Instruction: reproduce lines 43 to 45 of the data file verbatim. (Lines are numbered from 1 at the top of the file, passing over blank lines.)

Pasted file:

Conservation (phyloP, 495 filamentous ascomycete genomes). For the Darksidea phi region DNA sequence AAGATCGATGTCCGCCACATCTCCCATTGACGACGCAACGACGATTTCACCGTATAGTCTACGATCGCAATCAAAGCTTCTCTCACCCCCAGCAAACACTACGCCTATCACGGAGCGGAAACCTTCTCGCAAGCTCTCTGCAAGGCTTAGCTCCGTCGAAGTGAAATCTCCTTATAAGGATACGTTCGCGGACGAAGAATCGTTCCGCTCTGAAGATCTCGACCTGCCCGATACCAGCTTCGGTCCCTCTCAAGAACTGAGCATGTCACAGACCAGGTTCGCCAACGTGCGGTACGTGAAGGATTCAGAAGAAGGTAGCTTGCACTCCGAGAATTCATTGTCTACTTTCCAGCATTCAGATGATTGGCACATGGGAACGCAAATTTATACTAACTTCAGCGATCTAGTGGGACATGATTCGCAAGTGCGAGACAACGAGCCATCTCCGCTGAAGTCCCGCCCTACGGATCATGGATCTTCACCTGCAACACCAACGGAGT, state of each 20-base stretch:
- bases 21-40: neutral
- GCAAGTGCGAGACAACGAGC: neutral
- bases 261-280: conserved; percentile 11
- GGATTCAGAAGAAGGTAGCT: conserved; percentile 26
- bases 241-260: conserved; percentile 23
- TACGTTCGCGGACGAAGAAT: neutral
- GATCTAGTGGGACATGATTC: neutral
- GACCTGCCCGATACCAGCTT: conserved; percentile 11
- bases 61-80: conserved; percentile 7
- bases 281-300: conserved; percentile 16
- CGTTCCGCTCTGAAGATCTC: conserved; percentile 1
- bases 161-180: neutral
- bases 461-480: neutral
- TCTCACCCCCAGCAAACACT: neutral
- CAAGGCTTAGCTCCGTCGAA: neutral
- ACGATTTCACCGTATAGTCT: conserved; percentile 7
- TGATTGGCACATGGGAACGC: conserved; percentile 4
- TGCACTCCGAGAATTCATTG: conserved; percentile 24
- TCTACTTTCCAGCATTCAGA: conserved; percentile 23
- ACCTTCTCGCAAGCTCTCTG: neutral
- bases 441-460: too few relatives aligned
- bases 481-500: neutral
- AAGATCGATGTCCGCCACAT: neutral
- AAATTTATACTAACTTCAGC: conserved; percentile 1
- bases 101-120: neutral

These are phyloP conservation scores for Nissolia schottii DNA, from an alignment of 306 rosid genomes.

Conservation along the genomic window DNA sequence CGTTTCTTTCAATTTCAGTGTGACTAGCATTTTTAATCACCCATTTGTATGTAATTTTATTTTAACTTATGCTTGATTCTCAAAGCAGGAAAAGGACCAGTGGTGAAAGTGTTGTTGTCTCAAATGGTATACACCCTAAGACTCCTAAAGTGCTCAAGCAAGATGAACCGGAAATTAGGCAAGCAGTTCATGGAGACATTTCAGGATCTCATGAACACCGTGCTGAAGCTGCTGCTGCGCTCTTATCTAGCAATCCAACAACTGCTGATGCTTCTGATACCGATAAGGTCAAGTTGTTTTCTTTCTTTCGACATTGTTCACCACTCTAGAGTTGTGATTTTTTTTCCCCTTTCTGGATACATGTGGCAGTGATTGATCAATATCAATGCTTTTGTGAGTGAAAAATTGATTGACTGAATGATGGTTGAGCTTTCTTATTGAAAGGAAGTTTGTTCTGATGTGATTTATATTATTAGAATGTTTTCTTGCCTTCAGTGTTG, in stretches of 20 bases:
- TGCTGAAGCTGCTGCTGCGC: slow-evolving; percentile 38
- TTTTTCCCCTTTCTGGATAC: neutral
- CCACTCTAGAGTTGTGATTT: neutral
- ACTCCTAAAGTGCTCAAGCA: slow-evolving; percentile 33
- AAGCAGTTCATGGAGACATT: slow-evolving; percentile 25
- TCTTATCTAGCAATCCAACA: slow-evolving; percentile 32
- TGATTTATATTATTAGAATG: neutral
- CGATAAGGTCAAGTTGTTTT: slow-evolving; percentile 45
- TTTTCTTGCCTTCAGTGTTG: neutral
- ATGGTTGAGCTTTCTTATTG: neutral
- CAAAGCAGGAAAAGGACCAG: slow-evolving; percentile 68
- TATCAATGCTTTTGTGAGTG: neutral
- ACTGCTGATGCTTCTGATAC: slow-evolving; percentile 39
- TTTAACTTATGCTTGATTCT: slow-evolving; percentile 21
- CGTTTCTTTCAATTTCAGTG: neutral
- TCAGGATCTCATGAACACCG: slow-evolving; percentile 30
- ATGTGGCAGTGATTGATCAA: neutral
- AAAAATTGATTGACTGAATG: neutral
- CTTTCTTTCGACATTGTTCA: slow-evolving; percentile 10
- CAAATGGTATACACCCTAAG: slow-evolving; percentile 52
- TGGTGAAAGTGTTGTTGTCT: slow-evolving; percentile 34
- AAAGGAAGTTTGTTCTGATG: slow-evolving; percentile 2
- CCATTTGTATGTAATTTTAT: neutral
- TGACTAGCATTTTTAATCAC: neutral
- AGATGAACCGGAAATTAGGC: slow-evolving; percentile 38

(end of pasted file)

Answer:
- CGTTTCTTTCAATTTCAGTG: neutral
- TCAGGATCTCATGAACACCG: slow-evolving; percentile 30
- ATGTGGCAGTGATTGATCAA: neutral